The aura of yellow light behind the head alludes to Marie-Thérèse’s blonde hair. Against the darkness of the stable interior, the light reflected off the plaster lends the head a moon-like appearance. For all her sunny, daylight attributes, Picasso ascribed to Marie-Thérèse a lunar character. “She has always done just what she wanted—strayed, wandered, changed her way of living,” Picasso explained to Roland Penrose. “Her long neck carried her head like the moon racing through the clouds…like a ball, a satellite” (quoted in E. Cowling, ed., Visiting Picasso: The Notebooks of Roland Penrose, London, 2006, p. 119).
For the first time in his career, Picasso was according equivalent weight to his art-making in both two and three dimensions—painting and sculpture. La Lampe is the fulcrum between these twin aspects of his oeuvre, the bridge that connects them. For the photograph that the American painter, critic, and collector Albert E. Gallatin made of Picasso with his hand-held Kodak in 1932, the artist chose to take a favorite seat in his rue la Boétie apartment between two sculptures, both executed in 1930—Personnage féminin on the left (hung with toys as Christmas ornaments; Spies, no. 74), and Femme assise on the right (a figure of Marie-Thérèse; Spies, no. 86)—with the cubist still-life Guitare, as de trèfle, verre, journal, 1914 (Zervos, vol. 2**, no. 510), on the wall behind him.
A remarkable confluence of events, both in the private and public spheres of Picasso’s life, led to the creation of an extraordinary line of thematically linked paintings, focused on Marie-Thérèse. “We need to remember that he had recently turned fifty (October 25, 1931),” Richardson has written. “Far from being welcome, this anniversary was a reminder of what he feared most—mortality... Picasso could not stop the clock, but he could ensure that his fiftieth year became his annus mirabilis. In the course of this amazingly productive year, he brought about a radical reinvention of sculpture and he saved painting from the insidious embrace of Surrealism... The paintings of his annus mirabilis were the crowning touch” (“Pablo Picasso’s Le Repos,” in Christie's New York sale catalogue, 2 May 2006, lot 43, pp. 6 and 8).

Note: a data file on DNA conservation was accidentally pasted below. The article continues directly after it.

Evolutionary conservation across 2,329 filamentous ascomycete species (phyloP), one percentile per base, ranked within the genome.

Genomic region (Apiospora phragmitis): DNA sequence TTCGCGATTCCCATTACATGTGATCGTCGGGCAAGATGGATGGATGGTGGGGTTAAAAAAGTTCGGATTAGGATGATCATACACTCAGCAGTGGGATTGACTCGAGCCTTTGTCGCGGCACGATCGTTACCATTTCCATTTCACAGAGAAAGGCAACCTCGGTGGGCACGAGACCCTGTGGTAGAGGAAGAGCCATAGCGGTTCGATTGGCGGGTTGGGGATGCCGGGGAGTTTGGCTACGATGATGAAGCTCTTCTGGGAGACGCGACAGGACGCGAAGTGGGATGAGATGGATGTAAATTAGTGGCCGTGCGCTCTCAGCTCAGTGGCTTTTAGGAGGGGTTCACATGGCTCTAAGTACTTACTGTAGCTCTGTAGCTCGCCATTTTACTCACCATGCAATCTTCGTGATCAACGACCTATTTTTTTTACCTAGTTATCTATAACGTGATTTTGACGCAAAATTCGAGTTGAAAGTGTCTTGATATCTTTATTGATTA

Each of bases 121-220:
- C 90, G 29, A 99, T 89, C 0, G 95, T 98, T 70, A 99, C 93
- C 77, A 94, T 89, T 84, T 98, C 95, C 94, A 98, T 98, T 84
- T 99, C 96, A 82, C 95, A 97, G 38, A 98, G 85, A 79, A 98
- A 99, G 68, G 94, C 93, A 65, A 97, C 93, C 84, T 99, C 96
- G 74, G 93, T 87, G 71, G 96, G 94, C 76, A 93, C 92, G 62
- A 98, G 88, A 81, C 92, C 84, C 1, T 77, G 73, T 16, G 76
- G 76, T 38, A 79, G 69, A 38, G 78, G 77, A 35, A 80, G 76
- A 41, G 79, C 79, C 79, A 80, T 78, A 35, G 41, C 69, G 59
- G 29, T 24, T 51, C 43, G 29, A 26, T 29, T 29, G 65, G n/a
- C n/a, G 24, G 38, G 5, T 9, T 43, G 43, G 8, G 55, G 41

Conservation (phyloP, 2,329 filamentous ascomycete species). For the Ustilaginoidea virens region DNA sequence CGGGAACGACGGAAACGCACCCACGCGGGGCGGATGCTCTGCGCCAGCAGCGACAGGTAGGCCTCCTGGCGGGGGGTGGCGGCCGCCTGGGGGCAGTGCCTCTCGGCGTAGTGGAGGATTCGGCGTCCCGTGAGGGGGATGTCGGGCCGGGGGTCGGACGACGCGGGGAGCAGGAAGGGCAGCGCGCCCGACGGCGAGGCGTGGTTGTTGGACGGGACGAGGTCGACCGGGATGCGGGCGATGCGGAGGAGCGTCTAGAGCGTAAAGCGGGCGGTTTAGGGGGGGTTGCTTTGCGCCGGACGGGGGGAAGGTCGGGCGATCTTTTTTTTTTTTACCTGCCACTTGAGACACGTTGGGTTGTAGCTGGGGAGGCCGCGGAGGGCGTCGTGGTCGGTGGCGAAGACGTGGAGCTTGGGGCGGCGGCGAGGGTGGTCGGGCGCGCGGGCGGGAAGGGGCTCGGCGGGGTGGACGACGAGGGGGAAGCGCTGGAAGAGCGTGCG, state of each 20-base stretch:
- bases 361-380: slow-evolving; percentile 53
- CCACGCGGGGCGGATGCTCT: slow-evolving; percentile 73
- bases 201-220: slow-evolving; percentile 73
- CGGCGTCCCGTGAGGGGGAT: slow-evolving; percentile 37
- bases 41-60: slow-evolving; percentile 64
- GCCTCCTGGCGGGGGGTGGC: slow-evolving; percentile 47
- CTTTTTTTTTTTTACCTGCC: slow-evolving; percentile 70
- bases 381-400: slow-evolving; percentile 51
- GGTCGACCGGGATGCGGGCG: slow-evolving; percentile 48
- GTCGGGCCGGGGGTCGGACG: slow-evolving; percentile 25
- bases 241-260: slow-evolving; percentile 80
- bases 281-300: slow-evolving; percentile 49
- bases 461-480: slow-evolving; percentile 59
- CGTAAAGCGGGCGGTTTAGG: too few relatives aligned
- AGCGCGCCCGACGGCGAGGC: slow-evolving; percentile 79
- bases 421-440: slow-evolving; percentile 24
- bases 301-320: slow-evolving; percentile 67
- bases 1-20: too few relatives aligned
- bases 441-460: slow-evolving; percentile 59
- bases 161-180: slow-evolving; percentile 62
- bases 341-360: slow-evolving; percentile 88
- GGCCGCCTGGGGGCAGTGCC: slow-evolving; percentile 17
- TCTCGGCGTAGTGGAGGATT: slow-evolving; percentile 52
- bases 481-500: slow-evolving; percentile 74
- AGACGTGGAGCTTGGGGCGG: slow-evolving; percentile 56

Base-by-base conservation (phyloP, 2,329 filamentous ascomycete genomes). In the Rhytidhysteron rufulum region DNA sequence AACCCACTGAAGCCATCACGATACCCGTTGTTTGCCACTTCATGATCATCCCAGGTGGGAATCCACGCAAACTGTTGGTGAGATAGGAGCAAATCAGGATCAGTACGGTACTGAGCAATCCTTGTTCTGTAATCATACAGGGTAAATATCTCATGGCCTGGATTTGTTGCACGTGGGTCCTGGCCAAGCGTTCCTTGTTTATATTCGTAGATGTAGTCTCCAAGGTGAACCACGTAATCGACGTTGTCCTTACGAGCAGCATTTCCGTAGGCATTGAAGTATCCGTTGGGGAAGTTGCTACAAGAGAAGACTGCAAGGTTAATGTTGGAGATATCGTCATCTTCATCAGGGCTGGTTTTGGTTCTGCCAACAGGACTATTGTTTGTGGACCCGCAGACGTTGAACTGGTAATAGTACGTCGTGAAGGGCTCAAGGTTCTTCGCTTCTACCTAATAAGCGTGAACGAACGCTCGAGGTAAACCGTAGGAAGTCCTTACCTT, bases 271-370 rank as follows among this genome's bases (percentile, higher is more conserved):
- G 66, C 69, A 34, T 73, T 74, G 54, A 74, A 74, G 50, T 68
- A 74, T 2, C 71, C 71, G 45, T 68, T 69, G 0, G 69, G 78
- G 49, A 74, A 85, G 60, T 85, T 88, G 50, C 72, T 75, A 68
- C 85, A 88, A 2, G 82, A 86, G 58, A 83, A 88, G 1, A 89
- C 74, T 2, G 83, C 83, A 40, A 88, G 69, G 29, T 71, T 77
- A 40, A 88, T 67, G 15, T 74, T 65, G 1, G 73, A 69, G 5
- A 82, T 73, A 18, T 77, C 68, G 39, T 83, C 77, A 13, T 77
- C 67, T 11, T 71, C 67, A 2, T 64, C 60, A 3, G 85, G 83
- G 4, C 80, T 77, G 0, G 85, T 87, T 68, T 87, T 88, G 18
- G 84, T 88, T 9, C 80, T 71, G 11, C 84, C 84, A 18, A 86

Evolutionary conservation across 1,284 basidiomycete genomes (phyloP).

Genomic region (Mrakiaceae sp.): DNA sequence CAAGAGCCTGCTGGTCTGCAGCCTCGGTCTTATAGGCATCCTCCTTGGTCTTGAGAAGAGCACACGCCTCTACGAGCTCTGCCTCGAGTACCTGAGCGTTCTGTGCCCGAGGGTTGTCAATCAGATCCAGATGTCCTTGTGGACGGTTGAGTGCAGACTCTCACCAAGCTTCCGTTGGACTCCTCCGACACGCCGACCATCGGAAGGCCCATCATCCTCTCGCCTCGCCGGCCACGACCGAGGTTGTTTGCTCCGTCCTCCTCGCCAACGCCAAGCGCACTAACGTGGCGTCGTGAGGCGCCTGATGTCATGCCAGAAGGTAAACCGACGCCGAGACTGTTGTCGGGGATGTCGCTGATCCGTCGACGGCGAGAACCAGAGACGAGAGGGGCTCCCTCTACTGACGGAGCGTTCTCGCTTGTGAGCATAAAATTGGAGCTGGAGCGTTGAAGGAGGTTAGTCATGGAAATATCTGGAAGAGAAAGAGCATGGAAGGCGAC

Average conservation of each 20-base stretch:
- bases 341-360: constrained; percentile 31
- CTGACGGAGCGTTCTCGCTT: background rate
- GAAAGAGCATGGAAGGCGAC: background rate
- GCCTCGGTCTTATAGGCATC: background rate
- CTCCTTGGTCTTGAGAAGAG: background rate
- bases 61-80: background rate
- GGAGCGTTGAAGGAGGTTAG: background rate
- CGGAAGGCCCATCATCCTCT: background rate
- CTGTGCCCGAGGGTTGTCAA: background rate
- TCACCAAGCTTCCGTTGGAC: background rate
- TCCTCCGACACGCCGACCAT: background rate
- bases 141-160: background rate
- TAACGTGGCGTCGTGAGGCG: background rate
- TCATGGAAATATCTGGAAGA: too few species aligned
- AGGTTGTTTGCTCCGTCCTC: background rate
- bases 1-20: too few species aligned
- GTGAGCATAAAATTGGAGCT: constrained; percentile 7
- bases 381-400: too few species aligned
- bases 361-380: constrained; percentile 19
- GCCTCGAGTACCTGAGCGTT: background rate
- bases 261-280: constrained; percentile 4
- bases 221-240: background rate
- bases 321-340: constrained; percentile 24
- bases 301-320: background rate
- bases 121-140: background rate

Picasso felt the need to assert his status in the public eye, especially as his rivalry with Matisse had heated up once again in the wake of several exhibitions devoted to the older artist, who in 1929 celebrated his sixtieth birthday. Picasso had seen Matisse’s sculptures in an exhibition at Galerie Pierre in 1930. A major Matisse exhibition, concentrating on the sumptuous Nice figure and interior paintings of the 1920s, opened at the Galeries Georges Petit in June 1931. Such as it was constituted, this show did not substantially advance the artist’s reputation, but another retrospective later that year at The Museum of Modern Art, New York, comprising works mainly done before 1917, clearly affirmed Matisse’s position as a leading, influential modernist.
The critics were once again harping on comparisons between the work of the two artists. Picasso turned down a proposal from MoMA for a retrospective in New York in favor of—as a direct response to the important Paris Matisse exhibition—an even more comprehensive landmark showing, using the same rooms at Galeries Georges Petit, slated to open in June 1932, exactly one year after the Matisse event. Picasso intended that his master showing include a more balanced representation of his entire career, and culminate in a dazzling series of his most recent works, large-scale canvases that he had yet to paint.
If Surrealism provided the key to Picasso’s transformative amour fou for Marie-Thérèse, the legacy of classicism—as the artist had already explored it in his art—stepped in once more to inform and enrich the content of his new sculpture and painting, to create vital and resonant, modern renditions of ancient myth and magic. In 1929, the art publisher Albert Skira, as his first, start-up project, commissioned Picasso to illustrate a collector’s edition of Ovid’s Metamorphoses, in which elusive nymphs and unfortunate mortals have been transformed for all eternity into trees, flowers, and constellations in the night sky. Picasso etched thirty plates to accompany selected myths in Ovid’s book. Skira presented the first copy of Les métamorphoses d’Ovide to Picasso on 25 October 1931, the artist’s fiftieth birthday.
Brigitte Léal has written that Marie-Thérèse “incarnated a wild beauty, a sporty and healthy beautiful plant” (Picasso and Portraiture, exh. cat., The Museum of Modern Art, New York, 1996, p. 387). La Lampe refers directly to the sprawling philodendron she kept in the apartment the artist had rented for their use, further down on the rue la Boétie. “Picasso had been impressed by the overwhelming vitality of this plant,” Roland Penrose wrote. “He once left one that had been given him in Paris in the only place where it would be sure to have plenty of water while he was away in the south. On his return he found it had filled the little room with luxuriant growth and also completely blocked the drain with its roots” (Picasso: His Life and Work, Berkeley, 1981, p. 268).